F. X. Ricaut, M. Waelkens. (2008). Cranial Discrete Traits in a Byzantine Population and Eastern Mediterranean Population Movements Human Biology - Volume 80, Number 5, October 2008, pp. 535-564
    While this doesn't say much about cultural influence from Africa into Europe (other than the spread of agriculture), it does give validation to the argument there was a major African and Semitic presence in the region of ancient Greece early on. The presence of the African haplogroup E in modern day Greece (with frequencies mirroring that of some North African groups) is also a dead give away of some sort of migration or extensive interaction between both regions.

    Quote Originally Posted by Philipvs Vallindervs Calicvla View Post
    There's a professor over here (in the UK), I forget the name, but he presented a series on BBC 4 about the actual black civilisations at the edge of North Africa and Sub-Sahara - making the point that if black people want something to be proud of they don't have to appropriate Egyptians or Romans like Septimus Severus.
    Well the point of discrediting the Eurocentric lie that ancient Egypt was not originally a black African civilization is not because of the false yet common misconception that there weren't plenty of other great ancient African civilizations, but simply well...to correct a lie. Here was a recent New York Times piece had to say about the issue:

    More recently, our own Western prejudices — namely the idea that geographic Egypt was not a part of “black” Africa — have contributed to the dearth of knowledge about Nubia. The early-20th-century archaeologist George Reisner, for instance, identified large burial mounds at the site of Kerma as the remains of high Egyptian officials instead of those of Nubian kings. (Several of Reisner’s finds are in the show, reattributed to the Nubians.).....In one of his catalog essays the archaeologist Geoff Emberling, who conceived the show along with Jennifer Chi of the institute, examines some of these historical errors.

    We now recognize that populations of Nubia and Egypt form a continuum rather than clearly distinct groups,” Mr. Emberling writes, “and that it is impossible to draw a line between Egypt and Nubia that would indicate where ‘black’ begins.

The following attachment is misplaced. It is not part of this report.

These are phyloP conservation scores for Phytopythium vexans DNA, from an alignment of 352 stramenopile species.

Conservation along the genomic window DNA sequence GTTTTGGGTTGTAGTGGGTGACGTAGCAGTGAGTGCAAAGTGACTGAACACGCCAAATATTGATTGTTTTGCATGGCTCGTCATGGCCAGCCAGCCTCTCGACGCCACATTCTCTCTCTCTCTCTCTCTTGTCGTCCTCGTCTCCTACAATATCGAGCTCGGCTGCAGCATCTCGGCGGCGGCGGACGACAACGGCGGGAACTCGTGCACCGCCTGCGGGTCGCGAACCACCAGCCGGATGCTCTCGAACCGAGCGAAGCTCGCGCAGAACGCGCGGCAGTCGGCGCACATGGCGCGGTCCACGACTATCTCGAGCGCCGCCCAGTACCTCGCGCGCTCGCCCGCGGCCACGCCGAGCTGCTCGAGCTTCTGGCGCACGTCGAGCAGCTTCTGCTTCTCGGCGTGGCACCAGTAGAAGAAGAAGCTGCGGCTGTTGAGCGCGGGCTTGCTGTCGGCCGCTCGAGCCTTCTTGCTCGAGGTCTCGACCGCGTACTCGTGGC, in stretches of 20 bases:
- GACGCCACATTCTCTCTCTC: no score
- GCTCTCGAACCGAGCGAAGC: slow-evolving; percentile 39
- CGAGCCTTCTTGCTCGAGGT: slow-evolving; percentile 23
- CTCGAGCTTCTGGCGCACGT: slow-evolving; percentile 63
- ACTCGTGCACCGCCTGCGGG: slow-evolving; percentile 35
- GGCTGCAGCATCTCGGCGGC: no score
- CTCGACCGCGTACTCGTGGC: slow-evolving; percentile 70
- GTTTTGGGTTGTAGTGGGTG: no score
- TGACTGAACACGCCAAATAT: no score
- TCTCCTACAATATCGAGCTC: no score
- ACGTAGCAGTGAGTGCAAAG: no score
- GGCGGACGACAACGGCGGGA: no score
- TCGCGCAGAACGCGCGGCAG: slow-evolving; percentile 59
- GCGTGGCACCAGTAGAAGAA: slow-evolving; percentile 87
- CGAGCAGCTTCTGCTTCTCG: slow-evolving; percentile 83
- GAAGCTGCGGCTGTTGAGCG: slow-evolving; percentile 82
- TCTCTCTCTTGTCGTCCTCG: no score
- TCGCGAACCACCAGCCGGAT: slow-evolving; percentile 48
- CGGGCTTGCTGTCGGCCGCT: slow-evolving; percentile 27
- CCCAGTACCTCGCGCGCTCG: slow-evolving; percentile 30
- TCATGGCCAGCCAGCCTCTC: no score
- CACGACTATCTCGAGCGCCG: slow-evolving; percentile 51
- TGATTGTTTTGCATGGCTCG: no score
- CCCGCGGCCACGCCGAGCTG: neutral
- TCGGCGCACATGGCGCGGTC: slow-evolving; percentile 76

link

    So clearly modern scholars are now beginning to accept that there has indeed been a racist cover up of this fact in the past (which still largely goes on today) based on consistent biological and cultural evidence. Namely that the Egypt and Sudan (dubbed the "black" civilization of the two on the Nile) were a biological and cultural continuum with common ancestry from the retreat of Saharan populations to reliable water sources (as shown by Basil Davidson in my earlier post)

    Quote Originally Posted by Philipvs Vallindervs Calicvla View Post
    Were the pharohs black?

    I would say no, not by the time they enter the historical record (remember, there can be no history without writing). Looking at your images, the first one clearly differenciates between the lighter skinned pharoh and darker skinned Gods, some of your other images come from the 25th Dynasty, an acknowledged anomoly: http://wysinger.homestead.com/kingtaharqa.html. Some of the other appear to demonstrate headwrapping, and other still are quite ambiguous, one of the most ambiguous is the one rendered in, is it black stone, I can't tell.
    You mention the first Dynasties, but did you know that this is a bust of Egypt's first Dynastic King?

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    While I'm not that interested in eye balling statuary those facial features don't exactly scream European or even Middle Eastern to me, instead they look like those one's quite commonly seen in tropical Africa. The Sphinx is no different.

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    As matter of fact an anthropologist whose work was heavily praised by Afrocentric critic Mary Lefkowitz had concluded that ruling class of the Pre-Dynastic population of Upper Egypt were more closer to certain Nubian populations than to upper Egyptians (perhaps indicating that they were more Nilotic as opposed to Ethiopic/or perhaps evolutionary factors as a result of agricultural development):

    "A biological affinities study based on frequencies of cranial nonmetric traits in skeletal samples from three cemeteries at Predynastic Naqada, Egypt, confirms the results of a recent nonmetric dental morphological analysis. Both cranial and dental traits analyses indicate that the individuals buried in a cemetery characterized archaeologically as high status are significantly different from individuals buried in two other, apparently non-elite cemeteries and that the non-elite samples are not significantly different from each other. A comparison with neighboring Nile Valley skeletal samples suggests that the high status cemetery represents an endogamous ruling or elite segment of the local population at Naqada, which is more closely related to populations in northern Nubia than to neighboring populations in southern Egypt."(T. Prowse, and N. Lovell "Concordance of cranial and dental morphological traits and evidence for endogamy in ancient Egypt". American journal of physical anthropology. 1996, vol. 101, no2, pp. 237-246 (2 p.1/4)